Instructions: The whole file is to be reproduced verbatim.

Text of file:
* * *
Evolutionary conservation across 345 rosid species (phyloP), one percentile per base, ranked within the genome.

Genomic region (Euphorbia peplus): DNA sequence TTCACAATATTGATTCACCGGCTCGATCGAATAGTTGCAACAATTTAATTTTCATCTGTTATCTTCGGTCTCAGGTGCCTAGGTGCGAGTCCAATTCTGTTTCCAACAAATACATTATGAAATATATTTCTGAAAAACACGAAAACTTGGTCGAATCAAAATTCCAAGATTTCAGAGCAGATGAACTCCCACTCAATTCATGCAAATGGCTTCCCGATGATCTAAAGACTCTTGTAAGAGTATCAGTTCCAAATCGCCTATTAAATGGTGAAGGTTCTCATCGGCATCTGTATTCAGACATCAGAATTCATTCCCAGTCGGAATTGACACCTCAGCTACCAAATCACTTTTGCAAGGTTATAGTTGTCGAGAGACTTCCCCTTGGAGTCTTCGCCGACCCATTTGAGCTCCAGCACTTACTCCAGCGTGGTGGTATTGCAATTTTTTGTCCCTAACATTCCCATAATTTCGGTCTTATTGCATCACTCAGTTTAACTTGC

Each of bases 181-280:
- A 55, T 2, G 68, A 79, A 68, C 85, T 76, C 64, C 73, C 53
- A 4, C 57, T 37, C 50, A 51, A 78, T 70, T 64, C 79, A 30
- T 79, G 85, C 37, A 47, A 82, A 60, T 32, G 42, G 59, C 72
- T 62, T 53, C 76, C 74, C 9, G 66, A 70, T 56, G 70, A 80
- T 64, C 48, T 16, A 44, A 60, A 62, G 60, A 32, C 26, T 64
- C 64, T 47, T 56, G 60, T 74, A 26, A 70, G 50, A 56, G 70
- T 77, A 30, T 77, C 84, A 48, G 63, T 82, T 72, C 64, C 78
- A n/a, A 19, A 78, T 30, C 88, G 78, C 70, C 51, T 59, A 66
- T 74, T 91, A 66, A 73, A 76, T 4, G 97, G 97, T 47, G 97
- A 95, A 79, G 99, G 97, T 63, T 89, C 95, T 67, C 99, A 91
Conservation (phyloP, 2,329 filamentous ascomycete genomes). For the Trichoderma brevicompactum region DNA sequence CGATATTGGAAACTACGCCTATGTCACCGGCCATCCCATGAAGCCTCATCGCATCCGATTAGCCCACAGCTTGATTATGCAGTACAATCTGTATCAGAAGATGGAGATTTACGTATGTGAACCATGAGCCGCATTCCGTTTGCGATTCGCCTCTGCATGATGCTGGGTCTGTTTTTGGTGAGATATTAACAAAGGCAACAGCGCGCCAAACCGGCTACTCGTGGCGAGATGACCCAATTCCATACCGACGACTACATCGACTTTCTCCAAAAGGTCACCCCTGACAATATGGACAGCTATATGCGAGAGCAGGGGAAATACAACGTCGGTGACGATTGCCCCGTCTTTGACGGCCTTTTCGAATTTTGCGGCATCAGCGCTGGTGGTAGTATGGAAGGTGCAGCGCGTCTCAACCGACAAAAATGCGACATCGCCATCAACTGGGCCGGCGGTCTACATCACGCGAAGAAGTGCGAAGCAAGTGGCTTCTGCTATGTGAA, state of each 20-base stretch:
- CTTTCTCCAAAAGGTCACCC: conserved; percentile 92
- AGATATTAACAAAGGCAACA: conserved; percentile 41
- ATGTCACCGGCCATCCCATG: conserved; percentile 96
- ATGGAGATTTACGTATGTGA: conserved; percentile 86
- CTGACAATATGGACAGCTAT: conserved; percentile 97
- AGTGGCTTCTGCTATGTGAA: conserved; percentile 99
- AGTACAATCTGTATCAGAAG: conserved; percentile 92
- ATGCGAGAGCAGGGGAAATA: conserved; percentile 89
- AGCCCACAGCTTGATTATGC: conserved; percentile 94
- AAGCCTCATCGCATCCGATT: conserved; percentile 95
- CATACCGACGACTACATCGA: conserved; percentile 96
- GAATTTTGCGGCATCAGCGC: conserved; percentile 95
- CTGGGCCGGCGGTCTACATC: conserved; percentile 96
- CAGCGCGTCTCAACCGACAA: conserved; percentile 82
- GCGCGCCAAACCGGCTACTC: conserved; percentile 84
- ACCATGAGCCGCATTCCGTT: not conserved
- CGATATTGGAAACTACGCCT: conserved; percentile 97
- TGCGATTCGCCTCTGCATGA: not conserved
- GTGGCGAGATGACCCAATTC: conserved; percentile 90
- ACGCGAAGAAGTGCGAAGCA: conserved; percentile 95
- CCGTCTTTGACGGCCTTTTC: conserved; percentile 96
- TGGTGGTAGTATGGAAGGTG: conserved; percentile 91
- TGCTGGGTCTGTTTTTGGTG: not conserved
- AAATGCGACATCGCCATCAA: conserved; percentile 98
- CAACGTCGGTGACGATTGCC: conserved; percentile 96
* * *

Evolutionary conservation across 345 rosid species (phyloP), one percentile per base, ranked within the genome.

Genomic region (Euphorbia peplus): DNA sequence TTCACAATATTGATTCACCGGCTCGATCGAATAGTTGCAACAATTTAATTTTCATCTGTTATCTTCGGTCTCAGGTGCCTAGGTGCGAGTCCAATTCTGTTTCCAACAAATACATTATGAAATATATTTCTGAAAAACACGAAAACTTGGTCGAATCAAAATTCCAAGATTTCAGAGCAGATGAACTCCCACTCAATTCATGCAAATGGCTTCCCGATGATCTAAAGACTCTTGTAAGAGTATCAGTTCCAAATCGCCTATTAAATGGTGAAGGTTCTCATCGGCATCTGTATTCAGACATCAGAATTCATTCCCAGTCGGAATTGACACCTCAGCTACCAAATCACTTTTGCAAGGTTATAGTTGTCGAGAGACTTCCCCTTGGAGTCTTCGCCGACCCATTTGAGCTCCAGCACTTACTCCAGCGTGGTGGTATTGCAATTTTTTGTCCCTAACATTCCCATAATTTCGGTCTTATTGCATCACTCAGTTTAACTTGC

Each of bases 181-280:
- A 55, T 2, G 68, A 79, A 68, C 85, T 76, C 64, C 73, C 53
- A 4, C 57, T 37, C 50, A 51, A 78, T 70, T 64, C 79, A 30
- T 79, G 85, C 37, A 47, A 82, A 60, T 32, G 42, G 59, C 72
- T 62, T 53, C 76, C 74, C 9, G 66, A 70, T 56, G 70, A 80
- T 64, C 48, T 16, A 44, A 60, A 62, G 60, A 32, C 26, T 64
- C 64, T 47, T 56, G 60, T 74, A 26, A 70, G 50, A 56, G 70
- T 77, A 30, T 77, C 84, A 48, G 63, T 82, T 72, C 64, C 78
- A n/a, A 19, A 78, T 30, C 88, G 78, C 70, C 51, T 59, A 66
- T 74, T 91, A 66, A 73, A 76, T 4, G 97, G 97, T 47, G 97
- A 95, A 79, G 99, G 97, T 63, T 89, C 95, T 67, C 99, A 91
Conservation (phyloP, 2,329 filamentous ascomycete genomes). For the Trichoderma brevicompactum region DNA sequence CGATATTGGAAACTACGCCTATGTCACCGGCCATCCCATGAAGCCTCATCGCATCCGATTAGCCCACAGCTTGATTATGCAGTACAATCTGTATCAGAAGATGGAGATTTACGTATGTGAACCATGAGCCGCATTCCGTTTGCGATTCGCCTCTGCATGATGCTGGGTCTGTTTTTGGTGAGATATTAACAAAGGCAACAGCGCGCCAAACCGGCTACTCGTGGCGAGATGACCCAATTCCATACCGACGACTACATCGACTTTCTCCAAAAGGTCACCCCTGACAATATGGACAGCTATATGCGAGAGCAGGGGAAATACAACGTCGGTGACGATTGCCCCGTCTTTGACGGCCTTTTCGAATTTTGCGGCATCAGCGCTGGTGGTAGTATGGAAGGTGCAGCGCGTCTCAACCGACAAAAATGCGACATCGCCATCAACTGGGCCGGCGGTCTACATCACGCGAAGAAGTGCGAAGCAAGTGGCTTCTGCTATGTGAA, state of each 20-base stretch:
- CTTTCTCCAAAAGGTCACCC: conserved; percentile 92
- AGATATTAACAAAGGCAACA: conserved; percentile 41
- ATGTCACCGGCCATCCCATG: conserved; percentile 96
- ATGGAGATTTACGTATGTGA: conserved; percentile 86
- CTGACAATATGGACAGCTAT: conserved; percentile 97
- AGTGGCTTCTGCTATGTGAA: conserved; percentile 99
- AGTACAATCTGTATCAGAAG: conserved; percentile 92
- ATGCGAGAGCAGGGGAAATA: conserved; percentile 89
- AGCCCACAGCTTGATTATGC: conserved; percentile 94
- AAGCCTCATCGCATCCGATT: conserved; percentile 95
- CATACCGACGACTACATCGA: conserved; percentile 96
- GAATTTTGCGGCATCAGCGC: conserved; percentile 95
- CTGGGCCGGCGGTCTACATC: conserved; percentile 96
- CAGCGCGTCTCAACCGACAA: conserved; percentile 82
- GCGCGCCAAACCGGCTACTC: conserved; percentile 84
- ACCATGAGCCGCATTCCGTT: not conserved
- CGATATTGGAAACTACGCCT: conserved; percentile 97
- TGCGATTCGCCTCTGCATGA: not conserved
- GTGGCGAGATGACCCAATTC: conserved; percentile 90
- ACGCGAAGAAGTGCGAAGCA: conserved; percentile 95
- CCGTCTTTGACGGCCTTTTC: conserved; percentile 96
- TGGTGGTAGTATGGAAGGTG: conserved; percentile 91
- TGCTGGGTCTGTTTTTGGTG: not conserved
- AAATGCGACATCGCCATCAA: conserved; percentile 98
- CAACGTCGGTGACGATTGCC: conserved; percentile 96